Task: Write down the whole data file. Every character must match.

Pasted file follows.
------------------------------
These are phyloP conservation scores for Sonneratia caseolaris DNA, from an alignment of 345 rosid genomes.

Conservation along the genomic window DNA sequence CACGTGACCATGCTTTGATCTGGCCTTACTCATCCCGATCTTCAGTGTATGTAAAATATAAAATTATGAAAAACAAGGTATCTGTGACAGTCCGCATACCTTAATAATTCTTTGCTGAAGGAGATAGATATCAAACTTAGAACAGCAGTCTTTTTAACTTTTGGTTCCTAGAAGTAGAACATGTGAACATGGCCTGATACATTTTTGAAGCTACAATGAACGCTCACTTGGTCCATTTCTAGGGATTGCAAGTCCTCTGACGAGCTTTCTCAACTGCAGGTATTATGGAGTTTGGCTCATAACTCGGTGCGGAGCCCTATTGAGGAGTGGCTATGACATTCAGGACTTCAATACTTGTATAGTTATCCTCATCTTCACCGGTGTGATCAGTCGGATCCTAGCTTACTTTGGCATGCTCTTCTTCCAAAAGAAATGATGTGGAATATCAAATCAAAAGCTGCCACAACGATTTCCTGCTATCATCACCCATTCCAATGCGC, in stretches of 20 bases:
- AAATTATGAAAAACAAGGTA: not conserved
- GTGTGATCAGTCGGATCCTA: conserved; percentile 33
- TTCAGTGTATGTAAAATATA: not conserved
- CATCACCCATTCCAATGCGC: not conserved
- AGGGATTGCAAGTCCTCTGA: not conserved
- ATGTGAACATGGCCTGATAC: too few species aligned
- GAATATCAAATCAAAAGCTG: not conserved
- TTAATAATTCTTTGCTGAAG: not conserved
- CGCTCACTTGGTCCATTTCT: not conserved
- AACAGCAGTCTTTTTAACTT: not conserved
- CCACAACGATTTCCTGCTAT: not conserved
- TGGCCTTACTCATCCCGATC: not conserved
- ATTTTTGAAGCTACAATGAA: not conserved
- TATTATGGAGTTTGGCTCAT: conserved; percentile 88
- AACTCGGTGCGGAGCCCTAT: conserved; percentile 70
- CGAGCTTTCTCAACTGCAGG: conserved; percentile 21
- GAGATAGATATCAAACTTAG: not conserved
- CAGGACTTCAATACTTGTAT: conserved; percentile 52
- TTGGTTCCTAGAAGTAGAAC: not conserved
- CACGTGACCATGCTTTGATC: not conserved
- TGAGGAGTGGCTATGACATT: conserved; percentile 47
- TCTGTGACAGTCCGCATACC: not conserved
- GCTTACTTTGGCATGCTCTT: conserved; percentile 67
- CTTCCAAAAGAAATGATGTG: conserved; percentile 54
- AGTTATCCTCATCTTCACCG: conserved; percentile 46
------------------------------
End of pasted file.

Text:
These are phyloP conservation scores for Sonneratia caseolaris DNA, from an alignment of 345 rosid genomes.

Conservation along the genomic window DNA sequence CACGTGACCATGCTTTGATCTGGCCTTACTCATCCCGATCTTCAGTGTATGTAAAATATAAAATTATGAAAAACAAGGTATCTGTGACAGTCCGCATACCTTAATAATTCTTTGCTGAAGGAGATAGATATCAAACTTAGAACAGCAGTCTTTTTAACTTTTGGTTCCTAGAAGTAGAACATGTGAACATGGCCTGATACATTTTTGAAGCTACAATGAACGCTCACTTGGTCCATTTCTAGGGATTGCAAGTCCTCTGACGAGCTTTCTCAACTGCAGGTATTATGGAGTTTGGCTCATAACTCGGTGCGGAGCCCTATTGAGGAGTGGCTATGACATTCAGGACTTCAATACTTGTATAGTTATCCTCATCTTCACCGGTGTGATCAGTCGGATCCTAGCTTACTTTGGCATGCTCTTCTTCCAAAAGAAATGATGTGGAATATCAAATCAAAAGCTGCCACAACGATTTCCTGCTATCATCACCCATTCCAATGCGC, in stretches of 20 bases:
- AAATTATGAAAAACAAGGTA: not conserved
- GTGTGATCAGTCGGATCCTA: conserved; percentile 33
- TTCAGTGTATGTAAAATATA: not conserved
- CATCACCCATTCCAATGCGC: not conserved
- AGGGATTGCAAGTCCTCTGA: not conserved
- ATGTGAACATGGCCTGATAC: too few species aligned
- GAATATCAAATCAAAAGCTG: not conserved
- TTAATAATTCTTTGCTGAAG: not conserved
- CGCTCACTTGGTCCATTTCT: not conserved
- AACAGCAGTCTTTTTAACTT: not conserved
- CCACAACGATTTCCTGCTAT: not conserved
- TGGCCTTACTCATCCCGATC: not conserved
- ATTTTTGAAGCTACAATGAA: not conserved
- TATTATGGAGTTTGGCTCAT: conserved; percentile 88
- AACTCGGTGCGGAGCCCTAT: conserved; percentile 70
- CGAGCTTTCTCAACTGCAGG: conserved; percentile 21
- GAGATAGATATCAAACTTAG: not conserved
- CAGGACTTCAATACTTGTAT: conserved; percentile 52
- TTGGTTCCTAGAAGTAGAAC: not conserved
- CACGTGACCATGCTTTGATC: not conserved
- TGAGGAGTGGCTATGACATT: conserved; percentile 47
- TCTGTGACAGTCCGCATACC: not conserved
- GCTTACTTTGGCATGCTCTT: conserved; percentile 67
- CTTCCAAAAGAAATGATGTG: conserved; percentile 54
- AGTTATCCTCATCTTCACCG: conserved; percentile 46